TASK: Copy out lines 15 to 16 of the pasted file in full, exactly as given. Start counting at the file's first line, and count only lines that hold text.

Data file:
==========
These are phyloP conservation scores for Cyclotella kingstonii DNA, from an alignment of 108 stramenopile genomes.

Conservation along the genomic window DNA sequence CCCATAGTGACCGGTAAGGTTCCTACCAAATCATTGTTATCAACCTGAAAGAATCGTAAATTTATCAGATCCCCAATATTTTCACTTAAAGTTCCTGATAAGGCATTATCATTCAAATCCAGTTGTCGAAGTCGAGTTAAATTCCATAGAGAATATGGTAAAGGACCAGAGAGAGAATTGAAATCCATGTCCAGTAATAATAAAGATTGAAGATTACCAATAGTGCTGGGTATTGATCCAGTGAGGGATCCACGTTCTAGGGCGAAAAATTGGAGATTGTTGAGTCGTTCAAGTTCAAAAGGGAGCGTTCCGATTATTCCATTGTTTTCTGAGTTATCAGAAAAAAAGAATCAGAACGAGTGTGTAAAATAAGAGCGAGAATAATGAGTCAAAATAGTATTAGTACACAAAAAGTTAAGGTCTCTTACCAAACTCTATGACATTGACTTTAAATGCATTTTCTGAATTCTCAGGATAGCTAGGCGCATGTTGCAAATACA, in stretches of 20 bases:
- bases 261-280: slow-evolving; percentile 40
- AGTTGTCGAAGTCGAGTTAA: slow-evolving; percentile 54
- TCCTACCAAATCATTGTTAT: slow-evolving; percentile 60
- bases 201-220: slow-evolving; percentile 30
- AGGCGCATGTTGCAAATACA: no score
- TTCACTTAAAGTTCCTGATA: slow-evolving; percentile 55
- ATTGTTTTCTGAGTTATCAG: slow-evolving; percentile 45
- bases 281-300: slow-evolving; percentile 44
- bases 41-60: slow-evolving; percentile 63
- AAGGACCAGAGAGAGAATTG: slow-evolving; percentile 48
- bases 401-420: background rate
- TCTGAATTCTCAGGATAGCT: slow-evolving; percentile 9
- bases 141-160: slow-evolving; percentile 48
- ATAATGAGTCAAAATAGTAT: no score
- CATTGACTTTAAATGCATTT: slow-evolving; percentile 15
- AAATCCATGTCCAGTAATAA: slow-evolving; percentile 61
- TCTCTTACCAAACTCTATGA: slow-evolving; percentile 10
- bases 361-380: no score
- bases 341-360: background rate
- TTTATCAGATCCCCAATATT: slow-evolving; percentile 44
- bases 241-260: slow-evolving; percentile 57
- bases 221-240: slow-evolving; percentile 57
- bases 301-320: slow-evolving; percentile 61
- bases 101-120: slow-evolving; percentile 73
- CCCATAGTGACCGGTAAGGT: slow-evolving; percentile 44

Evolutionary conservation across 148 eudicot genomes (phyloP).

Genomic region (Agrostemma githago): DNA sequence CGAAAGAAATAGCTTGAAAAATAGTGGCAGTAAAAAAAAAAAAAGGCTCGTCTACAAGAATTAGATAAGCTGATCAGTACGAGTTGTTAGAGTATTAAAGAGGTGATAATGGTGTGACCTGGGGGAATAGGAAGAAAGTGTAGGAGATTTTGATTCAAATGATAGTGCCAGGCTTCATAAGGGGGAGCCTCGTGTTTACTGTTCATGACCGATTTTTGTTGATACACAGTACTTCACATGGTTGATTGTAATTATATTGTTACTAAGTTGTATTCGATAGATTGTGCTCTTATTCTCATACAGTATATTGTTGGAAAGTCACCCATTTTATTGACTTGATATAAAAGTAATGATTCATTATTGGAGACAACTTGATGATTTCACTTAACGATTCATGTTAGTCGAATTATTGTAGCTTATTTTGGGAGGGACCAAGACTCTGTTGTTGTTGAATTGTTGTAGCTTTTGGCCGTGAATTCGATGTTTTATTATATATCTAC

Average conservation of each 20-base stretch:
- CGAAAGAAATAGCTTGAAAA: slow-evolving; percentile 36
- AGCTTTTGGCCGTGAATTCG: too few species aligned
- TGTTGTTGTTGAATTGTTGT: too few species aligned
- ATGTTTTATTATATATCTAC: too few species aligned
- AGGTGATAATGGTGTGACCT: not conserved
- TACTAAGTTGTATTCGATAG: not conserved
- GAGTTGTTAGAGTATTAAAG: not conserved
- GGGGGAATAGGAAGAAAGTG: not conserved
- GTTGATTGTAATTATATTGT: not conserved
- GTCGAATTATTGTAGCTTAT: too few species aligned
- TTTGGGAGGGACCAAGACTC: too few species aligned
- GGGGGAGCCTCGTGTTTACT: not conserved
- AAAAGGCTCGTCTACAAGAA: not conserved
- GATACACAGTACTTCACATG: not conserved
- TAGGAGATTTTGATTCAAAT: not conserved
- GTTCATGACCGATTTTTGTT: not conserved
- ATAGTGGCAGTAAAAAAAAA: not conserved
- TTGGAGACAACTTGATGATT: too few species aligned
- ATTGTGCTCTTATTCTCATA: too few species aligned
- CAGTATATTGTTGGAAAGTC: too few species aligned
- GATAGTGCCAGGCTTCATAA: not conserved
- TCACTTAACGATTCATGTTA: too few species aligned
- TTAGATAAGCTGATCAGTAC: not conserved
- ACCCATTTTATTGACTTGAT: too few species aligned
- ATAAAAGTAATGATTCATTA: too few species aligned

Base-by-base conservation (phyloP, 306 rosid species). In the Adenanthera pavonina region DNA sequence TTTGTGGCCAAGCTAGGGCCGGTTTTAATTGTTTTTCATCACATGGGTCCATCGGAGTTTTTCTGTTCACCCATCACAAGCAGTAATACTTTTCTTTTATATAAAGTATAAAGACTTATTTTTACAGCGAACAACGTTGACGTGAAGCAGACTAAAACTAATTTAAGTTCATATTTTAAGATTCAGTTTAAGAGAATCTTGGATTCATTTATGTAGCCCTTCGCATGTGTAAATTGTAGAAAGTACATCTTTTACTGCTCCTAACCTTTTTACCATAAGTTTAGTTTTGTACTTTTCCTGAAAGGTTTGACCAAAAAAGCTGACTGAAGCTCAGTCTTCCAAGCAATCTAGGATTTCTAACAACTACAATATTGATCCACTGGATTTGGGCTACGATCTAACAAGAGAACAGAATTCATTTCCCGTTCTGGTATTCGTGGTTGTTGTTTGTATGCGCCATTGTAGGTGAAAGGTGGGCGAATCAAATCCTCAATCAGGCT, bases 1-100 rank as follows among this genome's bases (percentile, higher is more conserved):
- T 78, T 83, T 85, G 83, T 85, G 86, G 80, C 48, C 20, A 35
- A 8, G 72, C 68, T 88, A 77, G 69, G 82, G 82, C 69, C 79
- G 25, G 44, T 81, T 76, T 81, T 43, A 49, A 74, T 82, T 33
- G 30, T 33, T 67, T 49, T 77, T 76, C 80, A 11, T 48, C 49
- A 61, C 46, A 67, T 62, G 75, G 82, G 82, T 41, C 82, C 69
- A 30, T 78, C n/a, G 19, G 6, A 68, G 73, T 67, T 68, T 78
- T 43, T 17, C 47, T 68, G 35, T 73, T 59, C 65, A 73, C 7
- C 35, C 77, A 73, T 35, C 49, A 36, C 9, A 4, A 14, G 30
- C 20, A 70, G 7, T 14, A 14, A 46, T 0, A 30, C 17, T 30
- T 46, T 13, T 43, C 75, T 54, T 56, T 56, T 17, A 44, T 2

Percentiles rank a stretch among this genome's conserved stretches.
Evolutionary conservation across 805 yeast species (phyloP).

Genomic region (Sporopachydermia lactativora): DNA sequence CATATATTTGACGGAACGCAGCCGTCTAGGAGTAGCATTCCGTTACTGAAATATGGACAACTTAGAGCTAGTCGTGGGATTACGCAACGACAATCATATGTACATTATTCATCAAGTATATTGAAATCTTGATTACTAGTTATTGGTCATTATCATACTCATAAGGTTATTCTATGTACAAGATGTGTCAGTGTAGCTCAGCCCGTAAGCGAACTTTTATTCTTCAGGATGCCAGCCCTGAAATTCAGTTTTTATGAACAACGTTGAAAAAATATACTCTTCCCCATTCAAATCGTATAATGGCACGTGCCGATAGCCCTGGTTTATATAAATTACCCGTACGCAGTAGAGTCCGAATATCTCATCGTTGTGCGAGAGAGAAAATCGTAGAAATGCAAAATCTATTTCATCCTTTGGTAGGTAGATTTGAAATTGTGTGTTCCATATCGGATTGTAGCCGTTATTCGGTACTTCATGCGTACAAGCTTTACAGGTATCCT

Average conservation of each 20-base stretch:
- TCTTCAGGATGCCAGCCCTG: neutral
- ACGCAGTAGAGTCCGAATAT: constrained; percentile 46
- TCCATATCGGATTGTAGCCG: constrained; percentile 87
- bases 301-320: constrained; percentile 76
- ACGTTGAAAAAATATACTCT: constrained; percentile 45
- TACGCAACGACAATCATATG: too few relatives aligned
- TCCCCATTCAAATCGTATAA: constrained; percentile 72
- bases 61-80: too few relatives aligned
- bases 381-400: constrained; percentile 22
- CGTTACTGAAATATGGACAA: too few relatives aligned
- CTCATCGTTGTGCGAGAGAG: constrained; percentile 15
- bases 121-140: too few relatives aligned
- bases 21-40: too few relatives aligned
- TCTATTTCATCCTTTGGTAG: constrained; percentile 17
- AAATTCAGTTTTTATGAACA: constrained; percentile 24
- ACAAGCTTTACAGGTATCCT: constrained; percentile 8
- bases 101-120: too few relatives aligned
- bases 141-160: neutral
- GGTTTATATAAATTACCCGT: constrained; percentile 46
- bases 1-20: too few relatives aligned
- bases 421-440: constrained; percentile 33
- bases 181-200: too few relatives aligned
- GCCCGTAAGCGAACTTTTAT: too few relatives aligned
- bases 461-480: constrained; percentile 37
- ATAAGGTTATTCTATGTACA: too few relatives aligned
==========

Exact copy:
- bases 141-160: slow-evolving; percentile 48
- ATAATGAGTCAAAATAGTAT: no score